Thanks for the share I work with a group that uses TMV for anti viral properties. Interesting application!

  55. Rajini Rao says:

    X Rellix the viruses are inactivated once they get the metal coatings. They’re just used as a structural scaffold at this point. But they are made as live viruses by the tobacco plant “factory” and easily extracted from the leaves. The question of durability is an excellent one! I was wondering about that too. Unlike a synthetic material like Teflon also used to coat surfaces, the ‘metallic grass’ coating here has protein at its core. Proteins can degrade over time, although again, the nickel/palladium probably preserves the nanostructures. 

  56. Rajini Rao says:

    J Bennett I found this recent report from MIT on a new nanotexturing effect on metal pipes that prevents scale build up. With the new method, once the nanotexture has been created on the surface, oil or another lubricating liquid is applied to that surface. The tiny nanoscale grooves capture this liquid, holding it firmly in place through capillary action, Varanasi says. Unlike a solid nonstick coating, the liquid can flow to fill any gaps, spread on the surface textures, and can be replenished continually if some is washed away. “Even if there’s mechanical damage, the lubricant can return to that surface,” Subramanyam says. “It can maintain its smoothness for an extended period of time.”

    These emerging technologies need to find their way into our homes and lives asap!! 🙂

  57. Jim Carver says:

    Rajini Rao That’s interesting…mineralization is quite of problem for some folks, especially on the hot water side. The higher the heat, the more the minerals precipitate. And it’s mostly our old friend calcium carbonate. Lowering the pH can help as do water softeners…they replace the calcium ion with sodium through ion exchange, which doesn’t sound like much help, but the sodium salt stays in solution better.

  58. Rajini Rao  Fast work! I wasn’t expecting a progress report until next Friday. 🙂

    I’ve entered a permanent state of “wow!” when it comes to science and technology. My grandmother came to town in a covered wagon. My mother remembers upgrading from kerosene lamps to electric lights. I remember when the Polaroid Swinger was an amazing imaging device.

    Now I can buy a drone that carries a transmitting video camera and checks its  position by communicating with satellites. Wow. Just wow…

  59. Rajini Rao says:

    Thanks for the info on softening water to prevent scaling, Jim Carver !

    Yes, just wow, J Bennett !

    As to my quick response, I’m procrastinating on a long list of manuscript reviews and grant writing that needs to get done. I’ll get back to them now 😛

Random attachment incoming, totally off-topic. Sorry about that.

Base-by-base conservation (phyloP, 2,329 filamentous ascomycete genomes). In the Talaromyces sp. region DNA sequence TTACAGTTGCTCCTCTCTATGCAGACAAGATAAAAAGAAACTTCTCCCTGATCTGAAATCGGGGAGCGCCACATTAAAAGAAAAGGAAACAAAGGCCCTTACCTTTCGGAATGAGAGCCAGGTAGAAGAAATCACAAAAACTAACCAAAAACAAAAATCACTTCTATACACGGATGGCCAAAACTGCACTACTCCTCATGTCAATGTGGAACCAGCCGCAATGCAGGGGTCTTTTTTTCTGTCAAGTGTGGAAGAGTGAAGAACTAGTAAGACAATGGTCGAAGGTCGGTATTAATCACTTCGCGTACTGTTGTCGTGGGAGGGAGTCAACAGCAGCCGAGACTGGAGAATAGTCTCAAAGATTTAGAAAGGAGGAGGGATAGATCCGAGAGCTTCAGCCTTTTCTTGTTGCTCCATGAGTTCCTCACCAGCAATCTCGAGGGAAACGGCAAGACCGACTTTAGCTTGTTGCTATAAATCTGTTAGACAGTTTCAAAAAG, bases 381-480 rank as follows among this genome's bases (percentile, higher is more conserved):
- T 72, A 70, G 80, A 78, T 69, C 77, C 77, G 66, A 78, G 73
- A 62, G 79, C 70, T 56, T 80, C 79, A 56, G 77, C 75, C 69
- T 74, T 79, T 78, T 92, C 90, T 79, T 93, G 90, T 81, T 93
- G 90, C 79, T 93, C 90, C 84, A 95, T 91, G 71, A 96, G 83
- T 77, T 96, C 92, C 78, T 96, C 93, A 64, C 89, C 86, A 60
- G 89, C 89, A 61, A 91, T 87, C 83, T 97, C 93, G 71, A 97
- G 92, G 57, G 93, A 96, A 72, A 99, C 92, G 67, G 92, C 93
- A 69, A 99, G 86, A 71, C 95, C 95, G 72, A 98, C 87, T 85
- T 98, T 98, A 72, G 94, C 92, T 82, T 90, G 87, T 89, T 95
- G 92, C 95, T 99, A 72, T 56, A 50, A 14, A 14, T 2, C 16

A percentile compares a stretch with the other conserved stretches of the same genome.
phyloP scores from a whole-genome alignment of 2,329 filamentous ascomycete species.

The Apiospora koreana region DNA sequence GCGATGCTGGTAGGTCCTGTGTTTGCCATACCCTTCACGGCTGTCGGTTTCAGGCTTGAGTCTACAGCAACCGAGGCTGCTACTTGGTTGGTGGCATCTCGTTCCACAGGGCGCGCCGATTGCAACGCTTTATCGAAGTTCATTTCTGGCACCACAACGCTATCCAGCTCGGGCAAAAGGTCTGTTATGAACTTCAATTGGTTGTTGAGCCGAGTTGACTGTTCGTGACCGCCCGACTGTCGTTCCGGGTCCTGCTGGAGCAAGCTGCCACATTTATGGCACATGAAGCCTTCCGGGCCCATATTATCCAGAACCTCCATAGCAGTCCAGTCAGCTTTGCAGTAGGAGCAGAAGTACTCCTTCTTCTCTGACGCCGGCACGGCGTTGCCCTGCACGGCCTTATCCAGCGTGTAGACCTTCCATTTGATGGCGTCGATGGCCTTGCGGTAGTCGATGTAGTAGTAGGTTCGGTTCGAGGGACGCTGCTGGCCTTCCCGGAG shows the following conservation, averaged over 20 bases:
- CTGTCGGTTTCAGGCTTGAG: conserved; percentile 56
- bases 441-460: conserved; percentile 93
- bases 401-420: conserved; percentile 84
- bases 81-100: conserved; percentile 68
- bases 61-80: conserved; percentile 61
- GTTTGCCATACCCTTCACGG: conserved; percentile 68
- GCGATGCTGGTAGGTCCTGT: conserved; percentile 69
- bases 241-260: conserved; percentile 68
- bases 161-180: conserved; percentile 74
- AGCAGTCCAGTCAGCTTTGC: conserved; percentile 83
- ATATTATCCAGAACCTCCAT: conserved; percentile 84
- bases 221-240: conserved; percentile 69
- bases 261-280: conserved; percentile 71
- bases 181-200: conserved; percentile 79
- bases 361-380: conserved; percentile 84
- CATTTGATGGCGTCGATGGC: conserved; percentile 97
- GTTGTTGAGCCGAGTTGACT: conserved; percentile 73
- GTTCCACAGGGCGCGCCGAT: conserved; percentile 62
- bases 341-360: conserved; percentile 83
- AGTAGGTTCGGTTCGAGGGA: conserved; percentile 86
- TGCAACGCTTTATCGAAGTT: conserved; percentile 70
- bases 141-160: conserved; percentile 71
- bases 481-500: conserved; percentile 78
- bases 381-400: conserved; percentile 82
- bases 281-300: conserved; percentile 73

60. Jim Carver says:

    Yeah…sounds like fun. ;~)

    See you later Rajini Rao 

  61. Desh Maharaj says:

    Maybe then we may not need Petroleum any more. We could go back to the steam engine and save the planet. 

  62. Jim Carver says:

    Desh Maharaj Still need a heat source and this doesn’t change that, it just makes the process more efficient.

    And unless you are powering your computer with solar or wind energy, we are still using steam engines…they are more efficient now and called steam turbines. They drive the generators used to make electrical power. 

    Wups, forgot hydro.

  63. Interestingly, I think the reverse effect of what Jim said about water softeners is used when making common glass (in principle, anyway). Most glass is soda-lime glass, which mainly consists of silica (SiO2), soda (sodium oxide, Na2O, from sodium carbonate), and lime (calcium oxide, CaO, from calcium carbonate), plus some other stuff. Pure quartz silica has a very high glass transition temperature (a couple thousand degrees F) and requires lots of heat to change the crystalline structure into an amorphous state during vitrification. By adding sodium carbonate, they can lower the transition temperature of the mixture to make the heating process more practical to work with, but that in turn results in the unwanted side effect of increasing its water solubility. To counteract that, they add calcium salts.

    This post also reminds me of videos I’ve seen about boiling water on the International Space Station. Because there is no buoyancy or convection currents, all the air collects at the heating interface as one gigantic bubble, which interferes with heating efficiency. But I’m thinking they may not have surface failure due to critical heat flux since they can boil water at lower pressures instead of using high temperatures (they do have easy access to a vacuum, after all :P).

  64. Jim Carver says:

    Johnathan Chung Yeah, easy access to vacuum and no pump required. 🙂

    Sounds like a great lab to me.

  65. Jim Carver says:

    Johnathan Chung You may be the person to ask concerning this: We used to be told that a vacuum in “space” was better than one we can create on Earth. I know LEO still has a fairly high number of molecules per unit volume and density decreases the farther you go out.